A Bond University academic who champions the use of smartphones in education has been recognised for his outstanding contribution to student learning.
Associate Professor James Birt received the citation this week, in the 2019 Australian Awards for University Teaching.
The citation commended his "sustained leadership in the scholarship of mobile mixed reality innovations to enhance authentic experiential teaching and learning".
Dr Birt has been passionate about technology since his father gave him a computer at the age of two in 1981.
"I've been a gamer and technology enthusiast since the time I could walk," he said.
"These days you are born with access to a smartphone and the challenge for me is, how do we use them in a way that's positive?
"There's a lot of negativity within the educational landscape around the use of mobile devices. People are very concerned about how they're used, and how they influence our children.
"Yet there are such incredibly positive outcomes to the use of mobile-based tools, in particular mobile virtual reality and mobile augmented reality."
Dr Birt received an Australian National Office of Learning and Teaching citation in 2014 and said technology advances since then had reshaped the way students could be taught.
"Even just five years ago we were using head-mounted (virtual reality) displays that could never move from the classroom because they were too large and just too expensive," he said.
"Now every student has a BYO smartphone device in the palm of their hand.
"No longer are we restricted to classrooms. We can take this amazing technology outside to transform and blend and mix the world in a way that we've never been able to in human history."
But the passionate educator warned against getting caught up in the hype around some emerging technologies.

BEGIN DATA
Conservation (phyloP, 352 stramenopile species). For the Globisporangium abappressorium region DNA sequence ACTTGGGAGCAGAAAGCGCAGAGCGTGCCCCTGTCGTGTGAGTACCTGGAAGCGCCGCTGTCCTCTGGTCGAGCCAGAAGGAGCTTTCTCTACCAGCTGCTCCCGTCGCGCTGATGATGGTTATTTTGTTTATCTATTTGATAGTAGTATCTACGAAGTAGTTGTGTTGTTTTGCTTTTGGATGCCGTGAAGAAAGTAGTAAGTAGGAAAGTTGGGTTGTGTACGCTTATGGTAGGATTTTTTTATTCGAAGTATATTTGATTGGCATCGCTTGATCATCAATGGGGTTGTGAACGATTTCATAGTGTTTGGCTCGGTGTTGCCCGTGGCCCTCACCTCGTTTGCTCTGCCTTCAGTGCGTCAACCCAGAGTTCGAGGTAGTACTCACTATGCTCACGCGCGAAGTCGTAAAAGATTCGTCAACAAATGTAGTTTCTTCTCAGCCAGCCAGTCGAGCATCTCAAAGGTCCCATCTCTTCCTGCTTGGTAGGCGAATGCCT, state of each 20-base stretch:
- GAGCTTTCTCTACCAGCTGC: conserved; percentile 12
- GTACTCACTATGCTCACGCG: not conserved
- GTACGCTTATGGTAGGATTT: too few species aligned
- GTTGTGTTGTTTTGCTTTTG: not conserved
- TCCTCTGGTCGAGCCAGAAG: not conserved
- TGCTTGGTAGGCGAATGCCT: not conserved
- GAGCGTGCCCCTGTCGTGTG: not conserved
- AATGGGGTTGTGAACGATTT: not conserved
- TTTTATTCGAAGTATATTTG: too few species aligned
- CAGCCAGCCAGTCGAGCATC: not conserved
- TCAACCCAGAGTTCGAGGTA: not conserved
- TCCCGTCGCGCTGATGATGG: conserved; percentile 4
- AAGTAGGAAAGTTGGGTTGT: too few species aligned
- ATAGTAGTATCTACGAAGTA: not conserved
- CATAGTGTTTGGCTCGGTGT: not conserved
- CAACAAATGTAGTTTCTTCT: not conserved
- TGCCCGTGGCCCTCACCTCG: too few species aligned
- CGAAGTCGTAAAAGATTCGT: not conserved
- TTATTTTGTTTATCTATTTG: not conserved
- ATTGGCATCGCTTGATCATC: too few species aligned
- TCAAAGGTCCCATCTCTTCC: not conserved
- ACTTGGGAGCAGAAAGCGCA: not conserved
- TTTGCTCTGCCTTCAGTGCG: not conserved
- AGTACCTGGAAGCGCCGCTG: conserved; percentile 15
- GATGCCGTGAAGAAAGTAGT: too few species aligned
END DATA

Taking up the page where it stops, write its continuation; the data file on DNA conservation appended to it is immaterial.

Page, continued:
"Currently there's a lot of innovation, but there's also a lot of gimmickry," Dr Birt said.
"We need to be able to communicate the actual benefits of emerging technology so that teachers can understand how to integrate it sustainably and not just use the technology as a gimmick within their classroom setting."
Dr Birt said the accelerating pace of technological progress meant he was never bored.
"It's exciting for me," he said. "There's always something new to communicate and educate the community about.
"In education we have to be constantly evolving no matter what age or gender we are."
Bond University Deputy Vice Chancellor (Academic) Keitha Dunstan congratulated Dr Birt on his citation.
"James is an educator of the future who sees the benefits to be gained from embracing emerging technologies while understanding how student’s prefer to use that technology," Professor Dunstan said.
"This innovative approach to student learning is the backbone of Bond's new Transformation degrees that prepare students for the rapid technological change that will drive the future and for jobs that may not even exist yet."
Established in 1997 by the Australian government, the Australian Awards for University Teaching celebrates and rewards excellence in teaching and learning in higher education.